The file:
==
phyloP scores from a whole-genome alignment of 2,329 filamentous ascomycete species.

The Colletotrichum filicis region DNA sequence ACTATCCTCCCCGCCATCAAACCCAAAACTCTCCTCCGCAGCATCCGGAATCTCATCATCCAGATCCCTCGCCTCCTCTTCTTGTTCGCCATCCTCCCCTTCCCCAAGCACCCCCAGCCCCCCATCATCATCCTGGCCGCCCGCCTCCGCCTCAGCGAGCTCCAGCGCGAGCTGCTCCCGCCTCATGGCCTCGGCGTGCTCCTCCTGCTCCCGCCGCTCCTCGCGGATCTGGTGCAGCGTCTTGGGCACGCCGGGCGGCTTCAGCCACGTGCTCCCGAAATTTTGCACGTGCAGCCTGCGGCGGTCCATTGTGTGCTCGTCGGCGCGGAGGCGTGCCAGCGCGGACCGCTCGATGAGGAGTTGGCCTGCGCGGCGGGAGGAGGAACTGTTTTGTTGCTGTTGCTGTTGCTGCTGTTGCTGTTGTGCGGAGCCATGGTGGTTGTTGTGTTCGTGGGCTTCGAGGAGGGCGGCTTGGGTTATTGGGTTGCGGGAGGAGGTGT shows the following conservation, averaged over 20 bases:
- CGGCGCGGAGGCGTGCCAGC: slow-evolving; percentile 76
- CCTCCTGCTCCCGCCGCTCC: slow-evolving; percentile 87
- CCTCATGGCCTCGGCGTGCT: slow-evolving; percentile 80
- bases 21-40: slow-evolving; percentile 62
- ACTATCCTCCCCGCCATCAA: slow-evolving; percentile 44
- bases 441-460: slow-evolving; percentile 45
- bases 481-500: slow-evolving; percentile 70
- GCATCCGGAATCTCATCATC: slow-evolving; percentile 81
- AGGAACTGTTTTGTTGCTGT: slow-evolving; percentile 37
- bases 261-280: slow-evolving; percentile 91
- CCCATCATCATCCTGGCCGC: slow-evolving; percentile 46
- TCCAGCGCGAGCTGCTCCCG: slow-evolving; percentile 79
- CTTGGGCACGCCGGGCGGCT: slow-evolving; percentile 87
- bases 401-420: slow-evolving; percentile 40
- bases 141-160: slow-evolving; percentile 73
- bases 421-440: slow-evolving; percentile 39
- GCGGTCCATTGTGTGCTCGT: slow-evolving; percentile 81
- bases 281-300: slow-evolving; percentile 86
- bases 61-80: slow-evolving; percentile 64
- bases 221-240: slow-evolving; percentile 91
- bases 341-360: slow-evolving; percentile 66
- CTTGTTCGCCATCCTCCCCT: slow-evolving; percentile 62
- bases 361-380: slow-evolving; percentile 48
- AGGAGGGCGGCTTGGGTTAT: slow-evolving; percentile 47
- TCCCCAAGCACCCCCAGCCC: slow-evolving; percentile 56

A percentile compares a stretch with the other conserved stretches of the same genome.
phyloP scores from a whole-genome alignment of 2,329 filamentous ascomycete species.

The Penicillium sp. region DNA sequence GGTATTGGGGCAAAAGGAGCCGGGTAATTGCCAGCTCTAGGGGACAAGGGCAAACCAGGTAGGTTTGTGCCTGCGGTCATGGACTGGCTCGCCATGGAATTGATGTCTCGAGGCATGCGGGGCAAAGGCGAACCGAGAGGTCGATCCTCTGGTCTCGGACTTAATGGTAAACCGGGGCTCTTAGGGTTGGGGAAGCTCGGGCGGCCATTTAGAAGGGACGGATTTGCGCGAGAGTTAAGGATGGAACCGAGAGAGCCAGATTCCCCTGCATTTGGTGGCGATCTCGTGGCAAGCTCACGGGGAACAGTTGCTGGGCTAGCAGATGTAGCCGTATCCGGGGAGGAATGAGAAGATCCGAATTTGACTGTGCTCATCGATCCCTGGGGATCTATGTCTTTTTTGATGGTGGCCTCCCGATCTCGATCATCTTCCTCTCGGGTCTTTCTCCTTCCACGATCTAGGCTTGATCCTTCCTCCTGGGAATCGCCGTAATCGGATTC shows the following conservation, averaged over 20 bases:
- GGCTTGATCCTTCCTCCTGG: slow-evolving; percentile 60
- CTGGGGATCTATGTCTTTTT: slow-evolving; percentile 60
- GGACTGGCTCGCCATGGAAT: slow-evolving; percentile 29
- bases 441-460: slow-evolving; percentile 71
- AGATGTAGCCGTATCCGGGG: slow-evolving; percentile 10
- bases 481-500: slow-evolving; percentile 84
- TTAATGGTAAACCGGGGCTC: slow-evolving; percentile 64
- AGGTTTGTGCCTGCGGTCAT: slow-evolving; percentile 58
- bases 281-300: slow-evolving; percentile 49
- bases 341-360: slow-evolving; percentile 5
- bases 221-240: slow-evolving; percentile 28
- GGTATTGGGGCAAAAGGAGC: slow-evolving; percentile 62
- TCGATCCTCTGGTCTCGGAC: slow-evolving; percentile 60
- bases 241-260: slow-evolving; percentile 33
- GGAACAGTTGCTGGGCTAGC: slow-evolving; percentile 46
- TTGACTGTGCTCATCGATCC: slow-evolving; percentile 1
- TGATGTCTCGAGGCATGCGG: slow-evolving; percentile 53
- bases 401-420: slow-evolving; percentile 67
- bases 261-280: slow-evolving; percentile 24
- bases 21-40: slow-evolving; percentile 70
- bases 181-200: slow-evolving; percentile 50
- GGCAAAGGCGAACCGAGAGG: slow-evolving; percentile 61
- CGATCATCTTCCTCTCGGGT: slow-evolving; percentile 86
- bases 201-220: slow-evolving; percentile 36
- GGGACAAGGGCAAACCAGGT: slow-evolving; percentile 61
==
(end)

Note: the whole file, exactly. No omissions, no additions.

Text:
phyloP scores from a whole-genome alignment of 2,329 filamentous ascomycete species.

The Colletotrichum filicis region DNA sequence ACTATCCTCCCCGCCATCAAACCCAAAACTCTCCTCCGCAGCATCCGGAATCTCATCATCCAGATCCCTCGCCTCCTCTTCTTGTTCGCCATCCTCCCCTTCCCCAAGCACCCCCAGCCCCCCATCATCATCCTGGCCGCCCGCCTCCGCCTCAGCGAGCTCCAGCGCGAGCTGCTCCCGCCTCATGGCCTCGGCGTGCTCCTCCTGCTCCCGCCGCTCCTCGCGGATCTGGTGCAGCGTCTTGGGCACGCCGGGCGGCTTCAGCCACGTGCTCCCGAAATTTTGCACGTGCAGCCTGCGGCGGTCCATTGTGTGCTCGTCGGCGCGGAGGCGTGCCAGCGCGGACCGCTCGATGAGGAGTTGGCCTGCGCGGCGGGAGGAGGAACTGTTTTGTTGCTGTTGCTGTTGCTGCTGTTGCTGTTGTGCGGAGCCATGGTGGTTGTTGTGTTCGTGGGCTTCGAGGAGGGCGGCTTGGGTTATTGGGTTGCGGGAGGAGGTGT shows the following conservation, averaged over 20 bases:
- CGGCGCGGAGGCGTGCCAGC: slow-evolving; percentile 76
- CCTCCTGCTCCCGCCGCTCC: slow-evolving; percentile 87
- CCTCATGGCCTCGGCGTGCT: slow-evolving; percentile 80
- bases 21-40: slow-evolving; percentile 62
- ACTATCCTCCCCGCCATCAA: slow-evolving; percentile 44
- bases 441-460: slow-evolving; percentile 45
- bases 481-500: slow-evolving; percentile 70
- GCATCCGGAATCTCATCATC: slow-evolving; percentile 81
- AGGAACTGTTTTGTTGCTGT: slow-evolving; percentile 37
- bases 261-280: slow-evolving; percentile 91
- CCCATCATCATCCTGGCCGC: slow-evolving; percentile 46
- TCCAGCGCGAGCTGCTCCCG: slow-evolving; percentile 79
- CTTGGGCACGCCGGGCGGCT: slow-evolving; percentile 87
- bases 401-420: slow-evolving; percentile 40
- bases 141-160: slow-evolving; percentile 73
- bases 421-440: slow-evolving; percentile 39
- GCGGTCCATTGTGTGCTCGT: slow-evolving; percentile 81
- bases 281-300: slow-evolving; percentile 86
- bases 61-80: slow-evolving; percentile 64
- bases 221-240: slow-evolving; percentile 91
- bases 341-360: slow-evolving; percentile 66
- CTTGTTCGCCATCCTCCCCT: slow-evolving; percentile 62
- bases 361-380: slow-evolving; percentile 48
- AGGAGGGCGGCTTGGGTTAT: slow-evolving; percentile 47
- TCCCCAAGCACCCCCAGCCC: slow-evolving; percentile 56

A percentile compares a stretch with the other conserved stretches of the same genome.
phyloP scores from a whole-genome alignment of 2,329 filamentous ascomycete species.

The Penicillium sp. region DNA sequence GGTATTGGGGCAAAAGGAGCCGGGTAATTGCCAGCTCTAGGGGACAAGGGCAAACCAGGTAGGTTTGTGCCTGCGGTCATGGACTGGCTCGCCATGGAATTGATGTCTCGAGGCATGCGGGGCAAAGGCGAACCGAGAGGTCGATCCTCTGGTCTCGGACTTAATGGTAAACCGGGGCTCTTAGGGTTGGGGAAGCTCGGGCGGCCATTTAGAAGGGACGGATTTGCGCGAGAGTTAAGGATGGAACCGAGAGAGCCAGATTCCCCTGCATTTGGTGGCGATCTCGTGGCAAGCTCACGGGGAACAGTTGCTGGGCTAGCAGATGTAGCCGTATCCGGGGAGGAATGAGAAGATCCGAATTTGACTGTGCTCATCGATCCCTGGGGATCTATGTCTTTTTTGATGGTGGCCTCCCGATCTCGATCATCTTCCTCTCGGGTCTTTCTCCTTCCACGATCTAGGCTTGATCCTTCCTCCTGGGAATCGCCGTAATCGGATTC shows the following conservation, averaged over 20 bases:
- GGCTTGATCCTTCCTCCTGG: slow-evolving; percentile 60
- CTGGGGATCTATGTCTTTTT: slow-evolving; percentile 60
- GGACTGGCTCGCCATGGAAT: slow-evolving; percentile 29
- bases 441-460: slow-evolving; percentile 71
- AGATGTAGCCGTATCCGGGG: slow-evolving; percentile 10
- bases 481-500: slow-evolving; percentile 84
- TTAATGGTAAACCGGGGCTC: slow-evolving; percentile 64
- AGGTTTGTGCCTGCGGTCAT: slow-evolving; percentile 58
- bases 281-300: slow-evolving; percentile 49
- bases 341-360: slow-evolving; percentile 5
- bases 221-240: slow-evolving; percentile 28
- GGTATTGGGGCAAAAGGAGC: slow-evolving; percentile 62
- TCGATCCTCTGGTCTCGGAC: slow-evolving; percentile 60
- bases 241-260: slow-evolving; percentile 33
- GGAACAGTTGCTGGGCTAGC: slow-evolving; percentile 46
- TTGACTGTGCTCATCGATCC: slow-evolving; percentile 1
- TGATGTCTCGAGGCATGCGG: slow-evolving; percentile 53
- bases 401-420: slow-evolving; percentile 67
- bases 261-280: slow-evolving; percentile 24
- bases 21-40: slow-evolving; percentile 70
- bases 181-200: slow-evolving; percentile 50
- GGCAAAGGCGAACCGAGAGG: slow-evolving; percentile 61
- CGATCATCTTCCTCTCGGGT: slow-evolving; percentile 86
- bases 201-220: slow-evolving; percentile 36
- GGGACAAGGGCAAACCAGGT: slow-evolving; percentile 61